An additional problem there is that generally in the US prosecutors are full-time prosecutors, so if you are a criminal specialist who is not employed as a full-time prosecutor you will have to be a full-time defender. And you may be employed as such. I found three instances where couples had asked their local ethics authority if it was acceptable for one of them to work in the District Attorney’s office and the other as a Public Defender.
A typical answer (from New York): “The spouse of an assistant district attorney can work in the same county as an assistant public defender, though husband and wife should not appear on opposite sides of the same matter.”
This may be distinguished from civil matters where, as the North Carolina State Bar succinctly puts it: “A lawyer related to another lawyer, e.g., as parent, child, sibling or spouse, ordinarily may not represent a client in a matter where that lawyer is representing another party, unless each client gives informed consent.” In other words it’s OK in civil cases if you tell both the clients and they don’t mind.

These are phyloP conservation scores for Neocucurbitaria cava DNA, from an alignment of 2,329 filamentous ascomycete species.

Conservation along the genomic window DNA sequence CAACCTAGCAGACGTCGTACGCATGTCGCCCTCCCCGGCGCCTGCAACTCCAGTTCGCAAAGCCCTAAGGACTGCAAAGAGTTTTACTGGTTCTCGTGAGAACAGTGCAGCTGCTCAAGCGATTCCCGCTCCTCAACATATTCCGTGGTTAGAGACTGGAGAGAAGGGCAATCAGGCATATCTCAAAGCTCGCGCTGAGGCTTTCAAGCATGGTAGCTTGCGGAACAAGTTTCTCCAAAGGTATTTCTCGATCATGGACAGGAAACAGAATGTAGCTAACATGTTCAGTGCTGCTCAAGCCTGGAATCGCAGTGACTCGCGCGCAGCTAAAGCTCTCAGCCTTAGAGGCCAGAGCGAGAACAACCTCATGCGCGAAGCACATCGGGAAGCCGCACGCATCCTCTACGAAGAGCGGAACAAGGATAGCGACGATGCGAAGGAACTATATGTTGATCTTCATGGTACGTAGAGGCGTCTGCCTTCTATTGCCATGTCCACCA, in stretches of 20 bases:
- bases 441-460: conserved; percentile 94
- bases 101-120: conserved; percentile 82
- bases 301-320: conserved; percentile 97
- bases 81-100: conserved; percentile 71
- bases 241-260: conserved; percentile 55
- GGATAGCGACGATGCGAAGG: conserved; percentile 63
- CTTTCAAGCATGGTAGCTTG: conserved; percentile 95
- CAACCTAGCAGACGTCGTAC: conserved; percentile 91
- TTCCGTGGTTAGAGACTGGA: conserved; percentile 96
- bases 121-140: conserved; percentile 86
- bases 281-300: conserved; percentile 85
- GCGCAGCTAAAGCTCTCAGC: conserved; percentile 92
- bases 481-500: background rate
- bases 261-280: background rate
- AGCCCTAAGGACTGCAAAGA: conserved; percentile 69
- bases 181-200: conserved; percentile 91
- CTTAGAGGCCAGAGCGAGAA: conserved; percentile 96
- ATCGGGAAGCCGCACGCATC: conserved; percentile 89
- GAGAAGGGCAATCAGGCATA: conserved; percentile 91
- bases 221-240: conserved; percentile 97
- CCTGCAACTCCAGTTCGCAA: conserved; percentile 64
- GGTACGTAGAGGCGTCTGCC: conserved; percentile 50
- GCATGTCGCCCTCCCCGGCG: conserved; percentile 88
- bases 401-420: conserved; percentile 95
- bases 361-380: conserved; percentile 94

The American Bar Association is refreshingly explicit on the position in criminal matters: “The prosecutor whose current relationship to another lawyer is parent, child, sibling, spouse or sexual partner should not participate in the prosecution of a person who the prosecutor knows is represented by the other lawyer.”
So there you have it. We may add that because the right to a fair trial is generally held to include the right to the lawyer of your choice (one of the many reasons why you don’t get a fair trial in China) the task of avoiding this type of conflict of interest falls on the prosecution.
I do not doubt for a moment that the Yus, or Eus, are experienced and competent professionals who are confident that they can represent their respective clients with appropriate levels of enthusiasm even if they are on opposite sides.
Whether the Department of Justice should have arranged this in-the-family fight by picking Mr Yu is another matter. This does not accord with the highest international standards and will reinforce Hong Kong’s reputation as a place where the Rule of Law is falling into disrepair.